ITV considering acquiring Entertainment One, the owner of the British cartoon series Peppa Pig
ITV has gained financially over recent years because of high advertising revenues, thus giving it deep pockets to finance a new takeover dealReuters

ITV is considering acquiring Entertainment One, the Canadian media company that is also known as eOne. The British broadcaster has already had preliminary rounds of discussions with eOne, which owns the majority share of British cartoon series Peppa Pig.

While sources aware of the situation informed the Financial Times that a decision is yet to be taken, eOne said: "No approach has been received."

ITV, which airs television series such as Downton Abbey and The X Factor, has gained financially over recent years because of high advertising revenues, thus giving it deep pockets to finance a new takeover deal. In an effort to strengthen its portfolio, the company has already completed some deals over the past year. However, the hunt is ongoing for the broadcaster, who is now looking to acquire TV production assets to reduce reliance on cyclical ad revenues.

On the other hand, eOne has been under pressure from investors post its acquisition deals. It had acquired majority stakes in the Mark Gordon Company, the maker of Grey's Anatomy, and in Astley Baker Davies, the creator of Peppa Pig. It has had to issue new debt to the tune of £285m (€358.36, $403.33m) in order to replace its existing facilities.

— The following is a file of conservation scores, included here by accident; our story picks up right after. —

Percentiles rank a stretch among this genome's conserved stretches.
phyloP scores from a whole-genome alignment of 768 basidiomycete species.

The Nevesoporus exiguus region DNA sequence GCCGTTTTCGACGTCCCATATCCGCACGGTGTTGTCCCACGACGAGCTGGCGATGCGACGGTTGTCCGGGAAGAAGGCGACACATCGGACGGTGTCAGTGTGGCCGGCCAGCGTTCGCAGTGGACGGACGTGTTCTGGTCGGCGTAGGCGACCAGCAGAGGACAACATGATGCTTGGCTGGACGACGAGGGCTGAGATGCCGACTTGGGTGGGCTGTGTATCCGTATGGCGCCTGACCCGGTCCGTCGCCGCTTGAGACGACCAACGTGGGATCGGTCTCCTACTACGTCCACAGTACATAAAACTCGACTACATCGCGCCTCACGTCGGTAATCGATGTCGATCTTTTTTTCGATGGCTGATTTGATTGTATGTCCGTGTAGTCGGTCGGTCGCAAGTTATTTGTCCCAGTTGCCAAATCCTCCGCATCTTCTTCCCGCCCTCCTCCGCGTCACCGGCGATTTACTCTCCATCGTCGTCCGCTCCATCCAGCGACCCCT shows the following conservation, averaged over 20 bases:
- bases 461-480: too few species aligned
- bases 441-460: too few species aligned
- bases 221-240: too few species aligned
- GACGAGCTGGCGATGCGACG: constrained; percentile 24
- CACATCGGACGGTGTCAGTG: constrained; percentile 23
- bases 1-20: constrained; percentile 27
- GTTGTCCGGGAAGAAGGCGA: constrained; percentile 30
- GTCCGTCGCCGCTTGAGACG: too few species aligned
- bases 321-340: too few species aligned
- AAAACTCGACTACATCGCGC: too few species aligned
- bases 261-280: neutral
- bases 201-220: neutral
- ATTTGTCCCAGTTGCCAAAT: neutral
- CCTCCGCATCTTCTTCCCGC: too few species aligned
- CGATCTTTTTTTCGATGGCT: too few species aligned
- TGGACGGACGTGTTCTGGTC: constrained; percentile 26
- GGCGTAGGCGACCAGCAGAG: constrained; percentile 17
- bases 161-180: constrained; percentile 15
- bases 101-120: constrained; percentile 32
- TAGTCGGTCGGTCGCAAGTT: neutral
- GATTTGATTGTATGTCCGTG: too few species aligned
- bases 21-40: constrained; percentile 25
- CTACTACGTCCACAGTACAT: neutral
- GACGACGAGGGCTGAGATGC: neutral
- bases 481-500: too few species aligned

Adding to eOne's woes is its negative cash flow. This was because it was required to pump in money prior to the release of its new films and programmes. These have led its share price to drop by 50% over the last 12 months, which in turn reduced eOne's valuation to £678m, making it a potential takeover target.

In December 2015, analysts at Canaccord, a Canadian investment banking and financial services company, said: "With the [eOne] group trading at a two-year low, the stock may start to look like a takeover candidate itself." The news also comes at a time when it is believed by a few analysts that increased competition from Netflix, Amazon Prime Instant Video and other on-demand platforms could see a fresh round of consolidation in the European media space.